IRS Warnings About Payroll Scams

Identity theft and W-2 scams on the rise

The IRS has warned small businesses to be vigilant against the rising threat of identity theft and W-2 scams.Be vigilant against the rising threat of identity theft and W-2 scams
By the time these scams come to light, it’s too late to start implementing controls. Indeed, last tax season saw a surge in phishing emails targeting payroll direct deposit and wire transfers.

Don’t wait until they return next tax season to get yourself ready.

A closer look at the threats

Identity theft and W-2 scams

The IRS describes identity theft as “big business for identity thieves” and “devastating to small businesses.”

The sensitive information about employees that employers hold is highly valued by identity thieves and much of this data can be found on Form W-2.

Identity thieves are known to use stolen business data to open credit card accounts or file bogus tax returns in order to fraudulently receive refunds. For example, they may file false individual tax returns by stealing employer identification numbers and creating fake W-2s.

One of the most dangerous types of W-2 scams involves the fraudster posing as a company executive and directly emailing the company’s HR or payroll staff. The email may appear friendly and innocent, starting with a simple, “Hey, you in today?” — but the fraudster’s goal is to steal employees’ W-2 and identity data.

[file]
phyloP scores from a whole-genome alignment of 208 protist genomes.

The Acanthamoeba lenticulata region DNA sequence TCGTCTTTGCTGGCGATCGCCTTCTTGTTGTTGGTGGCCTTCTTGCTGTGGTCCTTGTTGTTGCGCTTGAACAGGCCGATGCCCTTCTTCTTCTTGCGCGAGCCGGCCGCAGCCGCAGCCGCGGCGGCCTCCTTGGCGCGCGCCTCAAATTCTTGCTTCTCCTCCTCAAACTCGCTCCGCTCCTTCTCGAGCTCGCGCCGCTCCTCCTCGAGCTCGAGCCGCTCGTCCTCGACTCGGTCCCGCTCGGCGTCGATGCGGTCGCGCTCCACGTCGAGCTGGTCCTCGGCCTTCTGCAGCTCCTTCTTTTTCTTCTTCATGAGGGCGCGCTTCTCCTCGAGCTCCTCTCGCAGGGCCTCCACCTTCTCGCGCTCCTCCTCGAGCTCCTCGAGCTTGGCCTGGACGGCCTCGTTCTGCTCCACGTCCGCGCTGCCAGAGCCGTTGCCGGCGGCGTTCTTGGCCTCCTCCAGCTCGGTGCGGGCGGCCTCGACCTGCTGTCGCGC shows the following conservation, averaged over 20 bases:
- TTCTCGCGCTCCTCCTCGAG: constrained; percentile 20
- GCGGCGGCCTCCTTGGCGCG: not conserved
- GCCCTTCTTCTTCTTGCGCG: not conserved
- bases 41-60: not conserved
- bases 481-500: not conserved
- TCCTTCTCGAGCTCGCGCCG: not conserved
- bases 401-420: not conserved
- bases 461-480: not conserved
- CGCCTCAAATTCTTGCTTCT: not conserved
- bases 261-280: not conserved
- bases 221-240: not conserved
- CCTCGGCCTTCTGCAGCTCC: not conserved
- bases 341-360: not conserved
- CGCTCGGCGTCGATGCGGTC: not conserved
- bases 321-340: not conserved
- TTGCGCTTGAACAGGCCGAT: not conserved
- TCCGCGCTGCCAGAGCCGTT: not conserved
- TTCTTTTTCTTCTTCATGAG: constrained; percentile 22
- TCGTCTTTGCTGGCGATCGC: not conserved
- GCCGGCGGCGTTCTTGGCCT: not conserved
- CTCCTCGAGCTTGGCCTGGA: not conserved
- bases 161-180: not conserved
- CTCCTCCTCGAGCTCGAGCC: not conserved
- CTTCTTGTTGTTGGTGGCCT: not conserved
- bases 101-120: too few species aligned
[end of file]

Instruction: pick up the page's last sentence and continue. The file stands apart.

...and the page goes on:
Payroll direct deposit and wire transfer scams

This type of cyber-crime involves business email compromise (BEC) and business email spoofing (BES) tactics — which normally target all employers, regardless of industry. In these scenarios, the fraudster, pretending to be a company employee, emails someone in the HR or payroll department and requests that they change his or her payroll direct deposit information. However, the new direct deposit information is controlled by the impersonator.

BEC and BES scams may also come in the form of emails that impersonate a company executive and are sent to the employee who handles wire transfers.

Like many other email scams, BEC and BES rackets usually include grammatical and spelling errors.

Defeating the threats

Take these steps to deter the fraudsters:

A final tip

Tell your other employees about the perils of identity theft and refer them to the Federal Trade Commission’s website ( for tips on how to protect themselves.